It's Monday - why not create your own Street View?
Have you ever tried to convey the feeling of walking through your favourite park? Or have you wanted to create an interactive tour of a memorable journey? Well, it's now possible for you to build your own #StreetView experiences to do just that.
Using a feature in our Views community, you can easily connect your photo spheres to create 360º virtual tours of the places you love, then share them with the world on .
Learn more on the official blog: http://goo.gl/DZLTJp
Check out the videos, in particular -- you can see him varnishing the plane. It took me a while to figure out what he was doing, until I realized that he was reproducing all of the paint and decoration on the outside of the aircraft in transparent varnish, so that when you look at it at first, it looks simply manila-colored, but when you look from an angle, everything becomes visible.
Amazing and somewhat insane.
Verse 1 is benign enough - the carollers (or possibly "claimants") deliver what appears to be a freely given gift of wishes for a merry Christmas and glad tidings. This is a gift any but the dourest of householders would be pleased to receive from a casual visitor.
Verse 2, however, includes a demand for payment - "Now bring us some figgy pudding". Here's the contract - in return for what was originally portrayed as being a free gift, the claimant now demands figgy pudding as payment in kind.
Even if the householder could be considered as having non-verbally agreed to this contract by opening the door to the claimants, how valid is a contractual stipulation that payment for the service of delivering wishes for a merry Christmas is only acceptable in the form of figgy pudding? At least in English law the householder's debt already exists as the service has already been delivered, so the doctrine of an invitation to treat cannot apply. Just as a restaurant which has already served a meal is obliged to accept all forms of legal tender in payment for that meal, where wishes for a merry Christmas have already been delivered it has to be asked if the claimants' demand for payment solely in figgy pudding is a reasonable one. Is the householder within their rights to insist on paying not in figgy pudding, but with a sum of money equivalent to the value of said figgy pudding?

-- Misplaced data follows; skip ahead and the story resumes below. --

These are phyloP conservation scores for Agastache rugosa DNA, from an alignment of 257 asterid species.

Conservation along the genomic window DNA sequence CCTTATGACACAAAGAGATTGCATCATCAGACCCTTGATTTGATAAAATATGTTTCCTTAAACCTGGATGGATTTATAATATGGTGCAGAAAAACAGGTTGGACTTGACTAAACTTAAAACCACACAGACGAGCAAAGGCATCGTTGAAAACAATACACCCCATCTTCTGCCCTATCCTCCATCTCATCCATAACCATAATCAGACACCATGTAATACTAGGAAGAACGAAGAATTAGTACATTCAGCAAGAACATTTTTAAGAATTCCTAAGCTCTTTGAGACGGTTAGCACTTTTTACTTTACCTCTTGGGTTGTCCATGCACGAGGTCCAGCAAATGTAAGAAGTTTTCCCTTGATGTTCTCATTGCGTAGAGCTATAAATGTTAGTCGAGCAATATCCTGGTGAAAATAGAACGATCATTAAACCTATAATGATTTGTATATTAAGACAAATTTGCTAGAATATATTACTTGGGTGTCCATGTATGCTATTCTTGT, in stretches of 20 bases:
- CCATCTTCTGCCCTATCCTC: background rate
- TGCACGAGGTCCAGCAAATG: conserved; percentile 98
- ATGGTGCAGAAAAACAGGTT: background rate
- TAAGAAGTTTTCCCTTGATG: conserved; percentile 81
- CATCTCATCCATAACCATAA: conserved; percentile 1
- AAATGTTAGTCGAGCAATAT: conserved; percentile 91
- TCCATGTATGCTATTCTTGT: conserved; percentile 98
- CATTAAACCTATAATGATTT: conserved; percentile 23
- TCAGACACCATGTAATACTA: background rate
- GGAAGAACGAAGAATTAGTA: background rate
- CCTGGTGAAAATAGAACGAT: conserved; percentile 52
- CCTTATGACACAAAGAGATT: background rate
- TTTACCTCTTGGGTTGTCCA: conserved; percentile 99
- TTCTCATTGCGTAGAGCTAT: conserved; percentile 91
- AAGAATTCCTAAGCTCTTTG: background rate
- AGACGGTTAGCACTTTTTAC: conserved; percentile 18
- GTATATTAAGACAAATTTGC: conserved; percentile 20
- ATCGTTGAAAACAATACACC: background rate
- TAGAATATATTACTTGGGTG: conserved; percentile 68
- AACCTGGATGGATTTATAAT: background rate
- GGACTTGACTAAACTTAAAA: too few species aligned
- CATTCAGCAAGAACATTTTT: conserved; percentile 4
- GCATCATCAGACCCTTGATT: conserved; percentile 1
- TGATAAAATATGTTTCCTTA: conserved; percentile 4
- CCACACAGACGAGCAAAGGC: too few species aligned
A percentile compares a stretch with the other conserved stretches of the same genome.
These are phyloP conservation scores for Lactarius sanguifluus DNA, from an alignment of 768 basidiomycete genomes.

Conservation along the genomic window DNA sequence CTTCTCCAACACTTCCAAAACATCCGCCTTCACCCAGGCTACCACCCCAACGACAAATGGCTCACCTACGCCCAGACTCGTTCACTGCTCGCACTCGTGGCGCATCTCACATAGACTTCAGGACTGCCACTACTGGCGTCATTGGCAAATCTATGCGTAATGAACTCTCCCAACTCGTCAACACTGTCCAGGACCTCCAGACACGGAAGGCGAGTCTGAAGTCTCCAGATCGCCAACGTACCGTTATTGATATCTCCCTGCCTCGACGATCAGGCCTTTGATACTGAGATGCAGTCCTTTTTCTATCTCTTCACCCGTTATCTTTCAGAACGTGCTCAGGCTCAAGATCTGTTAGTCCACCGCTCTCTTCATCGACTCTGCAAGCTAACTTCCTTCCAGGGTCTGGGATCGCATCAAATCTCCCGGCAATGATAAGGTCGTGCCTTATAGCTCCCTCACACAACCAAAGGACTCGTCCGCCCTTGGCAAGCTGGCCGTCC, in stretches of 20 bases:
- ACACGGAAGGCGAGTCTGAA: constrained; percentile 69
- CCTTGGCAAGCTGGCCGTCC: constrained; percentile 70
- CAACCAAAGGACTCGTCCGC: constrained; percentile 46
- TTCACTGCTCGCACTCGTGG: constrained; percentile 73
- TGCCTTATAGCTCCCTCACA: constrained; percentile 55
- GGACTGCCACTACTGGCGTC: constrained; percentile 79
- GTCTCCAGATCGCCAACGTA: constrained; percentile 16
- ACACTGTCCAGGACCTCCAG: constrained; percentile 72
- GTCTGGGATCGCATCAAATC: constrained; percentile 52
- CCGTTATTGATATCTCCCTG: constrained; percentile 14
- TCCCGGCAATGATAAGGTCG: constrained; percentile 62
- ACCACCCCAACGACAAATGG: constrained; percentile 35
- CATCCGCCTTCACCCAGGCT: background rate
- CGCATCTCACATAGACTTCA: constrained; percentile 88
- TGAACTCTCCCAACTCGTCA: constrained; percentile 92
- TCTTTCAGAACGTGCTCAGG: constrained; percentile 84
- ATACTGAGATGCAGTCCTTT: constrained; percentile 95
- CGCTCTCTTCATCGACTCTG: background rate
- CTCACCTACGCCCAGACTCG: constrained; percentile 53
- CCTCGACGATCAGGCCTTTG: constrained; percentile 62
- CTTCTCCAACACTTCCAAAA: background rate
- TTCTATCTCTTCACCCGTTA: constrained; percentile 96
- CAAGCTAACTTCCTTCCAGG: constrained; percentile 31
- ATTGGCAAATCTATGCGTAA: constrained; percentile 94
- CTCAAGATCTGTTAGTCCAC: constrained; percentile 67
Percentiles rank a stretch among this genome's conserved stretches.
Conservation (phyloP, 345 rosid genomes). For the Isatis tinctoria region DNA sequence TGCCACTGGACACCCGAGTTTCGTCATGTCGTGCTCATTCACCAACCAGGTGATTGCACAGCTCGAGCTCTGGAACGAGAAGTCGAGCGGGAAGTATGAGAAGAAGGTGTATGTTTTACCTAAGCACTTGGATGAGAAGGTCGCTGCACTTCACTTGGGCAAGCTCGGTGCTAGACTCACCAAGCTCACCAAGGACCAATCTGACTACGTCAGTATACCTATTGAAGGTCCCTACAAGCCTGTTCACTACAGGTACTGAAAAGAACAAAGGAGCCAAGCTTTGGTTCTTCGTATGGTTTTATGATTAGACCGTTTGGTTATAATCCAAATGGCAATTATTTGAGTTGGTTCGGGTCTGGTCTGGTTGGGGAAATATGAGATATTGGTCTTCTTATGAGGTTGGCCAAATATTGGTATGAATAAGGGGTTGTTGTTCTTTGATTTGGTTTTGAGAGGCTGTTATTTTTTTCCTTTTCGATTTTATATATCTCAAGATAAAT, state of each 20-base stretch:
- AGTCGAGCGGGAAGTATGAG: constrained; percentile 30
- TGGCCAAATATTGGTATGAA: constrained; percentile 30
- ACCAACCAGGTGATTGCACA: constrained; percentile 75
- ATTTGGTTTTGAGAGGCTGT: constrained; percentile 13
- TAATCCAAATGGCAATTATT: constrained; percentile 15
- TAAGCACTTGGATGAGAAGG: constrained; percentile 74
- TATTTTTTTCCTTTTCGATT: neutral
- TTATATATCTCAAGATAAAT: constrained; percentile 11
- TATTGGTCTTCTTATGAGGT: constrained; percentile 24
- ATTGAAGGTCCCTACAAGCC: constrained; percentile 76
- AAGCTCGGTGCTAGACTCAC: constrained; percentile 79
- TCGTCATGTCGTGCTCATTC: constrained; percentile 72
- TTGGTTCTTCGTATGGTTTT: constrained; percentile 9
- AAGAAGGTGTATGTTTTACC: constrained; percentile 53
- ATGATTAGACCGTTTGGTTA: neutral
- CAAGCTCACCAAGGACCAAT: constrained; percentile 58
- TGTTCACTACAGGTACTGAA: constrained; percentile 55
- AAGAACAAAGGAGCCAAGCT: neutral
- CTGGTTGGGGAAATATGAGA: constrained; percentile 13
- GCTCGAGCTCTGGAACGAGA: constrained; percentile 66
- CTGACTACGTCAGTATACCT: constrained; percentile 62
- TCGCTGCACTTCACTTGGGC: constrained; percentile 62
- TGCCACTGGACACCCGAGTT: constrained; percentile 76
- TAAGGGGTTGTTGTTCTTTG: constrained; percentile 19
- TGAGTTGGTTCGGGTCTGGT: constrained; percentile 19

Moreover, the amount of figgy pudding is not stipulated. While a reasonable person might assume that "some figgy pudding" would refer to a quantity of figgy pudding sufficient to allow a good-sized portion for each of the claimants, nowhere in the verbal contract is this amount stated. "Some" figgy pudding could be a very small piece indeed - would the claimants be able to insist on a greater quantity than is offered, provided that what is offered by the householder is indeed figgy pudding and not, say, Christmas cake or mandarin oranges?
In the third verse things are getting serious - "And we won't go until we've got some". The claimants are now declaring that if they are not supplied with figgy pudding then they shall commit the offence of trespass on the householder's property. Does this constitute extortion?
While it is true that there is an implied right of access to someone's front door in order to deliver mail, ring the bell, and so on, it is also true that that right of access is withdrawn if the person at the front door is subsequently asked to leave (Davis v Lisle 1936). If they do not leave they are trespassing. If they believe they are firmly entitled to payment for their services they can make application through the small claims court (providing the quantity of figgy pudding is small enough), but until an order is made instructing the householder to pay they are definitely not entitled to cause a nuisance to the householder with repeated in-person demands for payment.
So in three verses we go from what is basically a good-natured wish for a merry Christmas to a rapidly-escalating legal battle and possible police involvement. I just hope the carollers have a good lawyer.
- Software Engineer, 2013 - present
- Software Engineer Intern, 2012 - 2013
- Software Engineer Intern, 2011 - 2011
- Dresden University of TechnologyComputer Science, 2007 - present
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